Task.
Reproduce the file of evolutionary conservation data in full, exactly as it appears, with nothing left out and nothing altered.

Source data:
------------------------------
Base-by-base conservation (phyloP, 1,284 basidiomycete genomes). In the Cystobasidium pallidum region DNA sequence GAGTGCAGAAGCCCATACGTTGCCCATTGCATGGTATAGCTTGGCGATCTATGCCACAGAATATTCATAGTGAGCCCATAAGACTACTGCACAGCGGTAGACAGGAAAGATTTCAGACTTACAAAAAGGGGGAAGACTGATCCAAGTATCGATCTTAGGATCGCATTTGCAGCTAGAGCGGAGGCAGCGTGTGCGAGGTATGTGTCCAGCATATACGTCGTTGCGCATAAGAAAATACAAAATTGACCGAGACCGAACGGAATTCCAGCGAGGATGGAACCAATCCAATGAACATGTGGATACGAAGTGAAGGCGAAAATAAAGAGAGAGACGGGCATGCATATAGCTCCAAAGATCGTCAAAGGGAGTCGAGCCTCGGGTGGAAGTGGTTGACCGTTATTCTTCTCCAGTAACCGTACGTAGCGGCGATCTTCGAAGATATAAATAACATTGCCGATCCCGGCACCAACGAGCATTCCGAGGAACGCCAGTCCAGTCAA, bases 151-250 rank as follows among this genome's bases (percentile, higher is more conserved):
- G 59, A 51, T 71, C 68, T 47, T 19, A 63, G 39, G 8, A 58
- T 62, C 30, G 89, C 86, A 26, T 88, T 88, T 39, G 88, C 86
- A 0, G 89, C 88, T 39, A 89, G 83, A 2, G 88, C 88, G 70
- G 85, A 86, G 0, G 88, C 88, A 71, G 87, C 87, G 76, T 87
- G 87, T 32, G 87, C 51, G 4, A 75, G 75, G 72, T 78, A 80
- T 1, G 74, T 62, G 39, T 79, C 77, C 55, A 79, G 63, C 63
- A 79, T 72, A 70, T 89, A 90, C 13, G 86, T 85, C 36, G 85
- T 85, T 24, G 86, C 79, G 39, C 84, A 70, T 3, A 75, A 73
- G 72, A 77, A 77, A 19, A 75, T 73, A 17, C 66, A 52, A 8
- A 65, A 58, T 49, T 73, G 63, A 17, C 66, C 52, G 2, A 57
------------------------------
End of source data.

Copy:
Base-by-base conservation (phyloP, 1,284 basidiomycete genomes). In the Cystobasidium pallidum region DNA sequence GAGTGCAGAAGCCCATACGTTGCCCATTGCATGGTATAGCTTGGCGATCTATGCCACAGAATATTCATAGTGAGCCCATAAGACTACTGCACAGCGGTAGACAGGAAAGATTTCAGACTTACAAAAAGGGGGAAGACTGATCCAAGTATCGATCTTAGGATCGCATTTGCAGCTAGAGCGGAGGCAGCGTGTGCGAGGTATGTGTCCAGCATATACGTCGTTGCGCATAAGAAAATACAAAATTGACCGAGACCGAACGGAATTCCAGCGAGGATGGAACCAATCCAATGAACATGTGGATACGAAGTGAAGGCGAAAATAAAGAGAGAGACGGGCATGCATATAGCTCCAAAGATCGTCAAAGGGAGTCGAGCCTCGGGTGGAAGTGGTTGACCGTTATTCTTCTCCAGTAACCGTACGTAGCGGCGATCTTCGAAGATATAAATAACATTGCCGATCCCGGCACCAACGAGCATTCCGAGGAACGCCAGTCCAGTCAA, bases 151-250 rank as follows among this genome's bases (percentile, higher is more conserved):
- G 59, A 51, T 71, C 68, T 47, T 19, A 63, G 39, G 8, A 58
- T 62, C 30, G 89, C 86, A 26, T 88, T 88, T 39, G 88, C 86
- A 0, G 89, C 88, T 39, A 89, G 83, A 2, G 88, C 88, G 70
- G 85, A 86, G 0, G 88, C 88, A 71, G 87, C 87, G 76, T 87
- G 87, T 32, G 87, C 51, G 4, A 75, G 75, G 72, T 78, A 80
- T 1, G 74, T 62, G 39, T 79, C 77, C 55, A 79, G 63, C 63
- A 79, T 72, A 70, T 89, A 90, C 13, G 86, T 85, C 36, G 85
- T 85, T 24, G 86, C 79, G 39, C 84, A 70, T 3, A 75, A 73
- G 72, A 77, A 77, A 19, A 75, T 73, A 17, C 66, A 52, A 8
- A 65, A 58, T 49, T 73, G 63, A 17, C 66, C 52, G 2, A 57